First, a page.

2. Limited Access to Early Intervention: Early intervention is crucial for addressing developmental delays in deaf children. Unfortunately, many deaf children do not receive the necessary support early enough, leading to long-term consequences.

3. Inadequate Teacher Training: Many early years educators may not have received training in working with deaf students or understanding their unique needs. This lack of awareness can result in missed opportunities for effective teaching and support.

4. Resource Allocation: Schools and educational institutions may not allocate sufficient resources to support D/deaf children adequately. This can include funding for specialised services and technology, such as hearing aids or cochlear implants.

5. Parental Support: The involvement and support of parents and caregivers are vital in a child’s early years. D/deaf children may not receive the same level of support and guidance at home if parents are not adequately informed or have access to resources.


Addressing the Issue

To ensure that D/deaf children have an equal opportunity to succeed in their early years of education, several steps can be taken:

1. Early Intervention Programs: Early intervention programs tailored to the needs of D/deaf children should be readily available and accessible to all families.

2. Teacher Training: Educators should receive training on how to support D/deaf children effectively. This includes learning basic sign language and understanding the unique challenges these students face.

3. Accessible Resources: Schools should provide the necessary resources, such as assistive technology and specialised support services, to accommodate the needs of D/deaf children.

4. Parental Education and Support: Parents and caregivers should be educated about the resources and support available for their D/deaf children. Building a strong support network is essential.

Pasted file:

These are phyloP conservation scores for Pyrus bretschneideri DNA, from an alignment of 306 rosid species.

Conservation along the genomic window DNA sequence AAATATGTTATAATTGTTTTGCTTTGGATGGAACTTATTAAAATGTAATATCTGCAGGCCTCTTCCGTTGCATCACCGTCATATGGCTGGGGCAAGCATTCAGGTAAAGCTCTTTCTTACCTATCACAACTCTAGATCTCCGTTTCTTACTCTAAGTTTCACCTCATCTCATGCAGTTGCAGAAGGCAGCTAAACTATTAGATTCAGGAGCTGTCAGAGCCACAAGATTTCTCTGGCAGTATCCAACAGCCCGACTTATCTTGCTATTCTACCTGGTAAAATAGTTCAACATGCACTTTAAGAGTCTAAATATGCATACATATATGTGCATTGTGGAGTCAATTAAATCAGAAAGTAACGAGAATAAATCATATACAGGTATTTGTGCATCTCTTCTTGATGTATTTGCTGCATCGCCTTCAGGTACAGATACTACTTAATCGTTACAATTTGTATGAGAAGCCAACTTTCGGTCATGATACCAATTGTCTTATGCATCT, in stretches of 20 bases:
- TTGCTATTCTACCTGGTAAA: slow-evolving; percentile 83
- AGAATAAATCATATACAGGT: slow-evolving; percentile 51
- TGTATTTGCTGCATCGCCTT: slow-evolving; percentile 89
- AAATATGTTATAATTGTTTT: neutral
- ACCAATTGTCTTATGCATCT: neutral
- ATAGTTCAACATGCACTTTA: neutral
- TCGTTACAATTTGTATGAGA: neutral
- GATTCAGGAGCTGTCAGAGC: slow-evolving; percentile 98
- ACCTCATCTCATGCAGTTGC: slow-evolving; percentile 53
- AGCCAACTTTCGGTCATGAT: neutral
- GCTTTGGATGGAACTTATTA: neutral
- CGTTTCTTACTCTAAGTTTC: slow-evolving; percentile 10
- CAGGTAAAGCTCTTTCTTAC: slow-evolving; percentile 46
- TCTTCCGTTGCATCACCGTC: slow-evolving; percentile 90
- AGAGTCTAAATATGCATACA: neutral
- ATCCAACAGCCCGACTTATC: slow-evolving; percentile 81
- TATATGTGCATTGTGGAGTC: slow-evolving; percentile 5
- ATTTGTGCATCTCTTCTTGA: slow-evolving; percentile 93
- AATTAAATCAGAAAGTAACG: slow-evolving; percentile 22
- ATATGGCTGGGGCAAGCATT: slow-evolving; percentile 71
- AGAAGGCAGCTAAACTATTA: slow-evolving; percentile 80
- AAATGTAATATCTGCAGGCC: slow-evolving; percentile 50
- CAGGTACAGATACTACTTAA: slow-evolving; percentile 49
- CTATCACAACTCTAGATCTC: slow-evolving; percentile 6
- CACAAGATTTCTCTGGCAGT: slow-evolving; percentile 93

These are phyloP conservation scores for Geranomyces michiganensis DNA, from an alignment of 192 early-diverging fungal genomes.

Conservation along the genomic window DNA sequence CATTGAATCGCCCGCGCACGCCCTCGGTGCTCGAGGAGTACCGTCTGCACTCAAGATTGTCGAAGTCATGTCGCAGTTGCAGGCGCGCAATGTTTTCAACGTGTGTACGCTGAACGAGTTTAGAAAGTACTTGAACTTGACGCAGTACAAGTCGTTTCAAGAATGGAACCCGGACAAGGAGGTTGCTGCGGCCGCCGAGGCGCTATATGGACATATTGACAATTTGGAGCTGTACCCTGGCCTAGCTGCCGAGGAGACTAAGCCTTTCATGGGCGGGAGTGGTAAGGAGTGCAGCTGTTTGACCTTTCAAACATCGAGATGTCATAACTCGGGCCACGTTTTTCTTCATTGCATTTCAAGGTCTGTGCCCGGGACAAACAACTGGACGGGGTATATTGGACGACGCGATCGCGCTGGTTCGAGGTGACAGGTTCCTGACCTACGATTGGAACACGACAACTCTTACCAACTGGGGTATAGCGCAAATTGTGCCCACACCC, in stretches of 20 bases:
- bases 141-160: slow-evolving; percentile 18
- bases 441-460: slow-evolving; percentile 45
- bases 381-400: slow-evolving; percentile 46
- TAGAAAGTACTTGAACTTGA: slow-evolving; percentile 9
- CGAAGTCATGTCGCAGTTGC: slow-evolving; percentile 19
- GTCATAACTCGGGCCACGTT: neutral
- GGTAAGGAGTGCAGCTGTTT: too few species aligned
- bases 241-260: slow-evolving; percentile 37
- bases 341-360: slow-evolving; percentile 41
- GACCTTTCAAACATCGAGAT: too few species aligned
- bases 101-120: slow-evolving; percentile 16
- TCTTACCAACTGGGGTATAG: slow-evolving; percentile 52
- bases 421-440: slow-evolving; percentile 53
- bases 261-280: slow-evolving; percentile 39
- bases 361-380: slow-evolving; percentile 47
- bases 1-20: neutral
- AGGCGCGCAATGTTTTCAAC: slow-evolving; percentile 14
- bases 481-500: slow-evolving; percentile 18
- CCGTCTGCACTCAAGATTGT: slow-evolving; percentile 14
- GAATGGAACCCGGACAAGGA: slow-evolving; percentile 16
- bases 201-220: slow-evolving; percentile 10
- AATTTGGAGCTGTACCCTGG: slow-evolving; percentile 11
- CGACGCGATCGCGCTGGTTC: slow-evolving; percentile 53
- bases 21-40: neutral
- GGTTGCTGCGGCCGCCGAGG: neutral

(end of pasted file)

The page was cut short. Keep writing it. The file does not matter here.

5. Inclusive Education: Promote inclusive education practices that encourage the integration of D/deaf children into mainstream classrooms, fostering a sense of belonging and acceptance among their hearing peers.


The recent government statistics highlighting the educational disparities faced by D/deaf children in their early years are a wake-up call for policymakers, educators, and society as a whole. Every child deserves a fair chance at a quality education and a bright future. By addressing the root causes of this issue and implementing effective solutions, we can ensure that deaf children are no longer left behind, but rather empowered to thrive and succeed in their early years and beyond.

(1) (accessed March 2023). Children are defined as having a good level of development if they are at the expected level for the 12 early learning goals within the 5 areas of learning relating to: communication and language; personal, social and emotional development; physical development; literacy; and mathematics.
*D/deaf is a collective term used to describe people who are profoundly deaf, deafened, hard of hearing or deafblind.